And as military officials seek lessons from the tragedy to try to prevent similar events in the future, they should expect no help from the the Substance Abuse and Mental Health Services Administration, known as Samhsa. According to a Journal editorial this week, this arm of the U.S. Department of Health and Human Services "uses its $3.6 billion annual budget to undermine treatment for severe mental disorders."
Samhsa bureaucrats spend much of their time and taxpayers' money opposing efforts by doctors to promote medical intervention in such serious cases. Among the reforms sought by health professionals—and impeded by the bureaucracy—are "'need for treatment' standards in civil-commitment laws, or assisted-outpatient laws so courts can require the mentally ill to receive treatment to avoid hospitalization."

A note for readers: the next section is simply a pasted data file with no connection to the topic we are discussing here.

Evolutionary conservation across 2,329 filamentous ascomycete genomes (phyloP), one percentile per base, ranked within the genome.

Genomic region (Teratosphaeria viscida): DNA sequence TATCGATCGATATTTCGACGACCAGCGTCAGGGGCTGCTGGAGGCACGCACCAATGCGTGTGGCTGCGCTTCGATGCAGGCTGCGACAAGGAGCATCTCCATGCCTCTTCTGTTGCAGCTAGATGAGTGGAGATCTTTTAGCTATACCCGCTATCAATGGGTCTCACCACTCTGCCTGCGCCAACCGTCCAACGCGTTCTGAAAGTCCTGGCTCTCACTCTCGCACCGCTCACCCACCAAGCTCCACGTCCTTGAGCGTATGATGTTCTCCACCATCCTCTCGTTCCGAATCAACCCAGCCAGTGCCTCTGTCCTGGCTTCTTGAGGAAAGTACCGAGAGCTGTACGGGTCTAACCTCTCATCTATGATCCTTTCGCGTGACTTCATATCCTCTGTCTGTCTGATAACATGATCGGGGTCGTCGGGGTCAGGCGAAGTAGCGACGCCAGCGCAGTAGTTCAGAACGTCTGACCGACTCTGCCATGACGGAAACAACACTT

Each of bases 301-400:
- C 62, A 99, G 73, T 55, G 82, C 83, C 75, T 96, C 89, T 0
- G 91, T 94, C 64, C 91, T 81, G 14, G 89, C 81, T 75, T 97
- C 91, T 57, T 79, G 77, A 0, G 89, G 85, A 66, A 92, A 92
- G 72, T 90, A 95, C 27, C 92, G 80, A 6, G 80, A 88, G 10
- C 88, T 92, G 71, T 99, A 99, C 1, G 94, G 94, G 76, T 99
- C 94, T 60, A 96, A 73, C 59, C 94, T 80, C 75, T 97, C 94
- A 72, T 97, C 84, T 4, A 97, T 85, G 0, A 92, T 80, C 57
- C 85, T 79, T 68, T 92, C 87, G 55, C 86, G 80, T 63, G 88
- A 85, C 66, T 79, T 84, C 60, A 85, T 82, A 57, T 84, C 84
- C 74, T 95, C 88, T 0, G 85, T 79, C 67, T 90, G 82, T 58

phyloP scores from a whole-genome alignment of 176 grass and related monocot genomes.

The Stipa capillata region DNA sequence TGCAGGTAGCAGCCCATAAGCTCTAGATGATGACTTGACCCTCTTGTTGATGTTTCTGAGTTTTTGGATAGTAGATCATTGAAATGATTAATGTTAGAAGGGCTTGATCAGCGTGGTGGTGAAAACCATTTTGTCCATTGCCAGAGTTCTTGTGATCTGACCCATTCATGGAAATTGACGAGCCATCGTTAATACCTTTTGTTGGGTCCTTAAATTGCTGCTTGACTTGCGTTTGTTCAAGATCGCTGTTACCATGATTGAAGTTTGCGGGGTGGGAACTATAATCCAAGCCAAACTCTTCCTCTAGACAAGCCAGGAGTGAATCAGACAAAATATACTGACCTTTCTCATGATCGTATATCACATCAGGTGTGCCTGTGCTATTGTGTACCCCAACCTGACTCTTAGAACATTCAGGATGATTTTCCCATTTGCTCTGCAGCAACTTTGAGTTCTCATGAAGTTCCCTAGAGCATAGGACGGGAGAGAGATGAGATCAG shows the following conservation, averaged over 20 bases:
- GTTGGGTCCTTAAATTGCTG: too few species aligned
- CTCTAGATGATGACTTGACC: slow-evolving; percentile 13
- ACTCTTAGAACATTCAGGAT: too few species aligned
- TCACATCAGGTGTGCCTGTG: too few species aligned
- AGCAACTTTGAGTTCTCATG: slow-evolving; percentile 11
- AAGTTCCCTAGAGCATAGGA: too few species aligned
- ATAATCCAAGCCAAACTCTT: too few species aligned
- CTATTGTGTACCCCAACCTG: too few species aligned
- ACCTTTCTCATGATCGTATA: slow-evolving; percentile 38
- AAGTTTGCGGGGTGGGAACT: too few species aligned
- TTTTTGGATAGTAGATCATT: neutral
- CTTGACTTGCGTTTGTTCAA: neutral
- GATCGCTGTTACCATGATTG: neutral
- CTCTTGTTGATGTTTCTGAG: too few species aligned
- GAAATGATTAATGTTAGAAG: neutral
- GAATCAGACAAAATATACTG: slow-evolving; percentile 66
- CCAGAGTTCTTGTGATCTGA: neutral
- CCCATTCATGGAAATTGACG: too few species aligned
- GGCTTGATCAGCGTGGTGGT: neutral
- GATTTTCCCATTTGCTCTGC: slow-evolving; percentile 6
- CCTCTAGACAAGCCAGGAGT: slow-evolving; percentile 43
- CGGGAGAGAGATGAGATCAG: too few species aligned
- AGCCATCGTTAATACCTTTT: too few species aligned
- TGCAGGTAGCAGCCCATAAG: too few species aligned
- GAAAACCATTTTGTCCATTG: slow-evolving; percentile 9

Military officials might also wish to consider the work of E. Fuller Torrey, who last year described in our pages how the federal government spends far too much time and money treating "the worried well," rather than the truly ill—and the truly dangerous.Torrey, in fact, is a well-known advocate of returning to the days of institutionalizing the mentally ill against their will. Here's a piece at Scientific American criticizing a recent "60 Minutes" segment after the Naval Yard massacre that featured Torrey. Of course, it's absurd that the shooter would have been locked away before the attack. Latest reports reveal that he had clean record, a psychiatrist had indeed seen him in past month and found no threat of violence and simply prescribed a sleep aid.
My piece at The Nation finds others blaming the media--or not enough people armed with guns.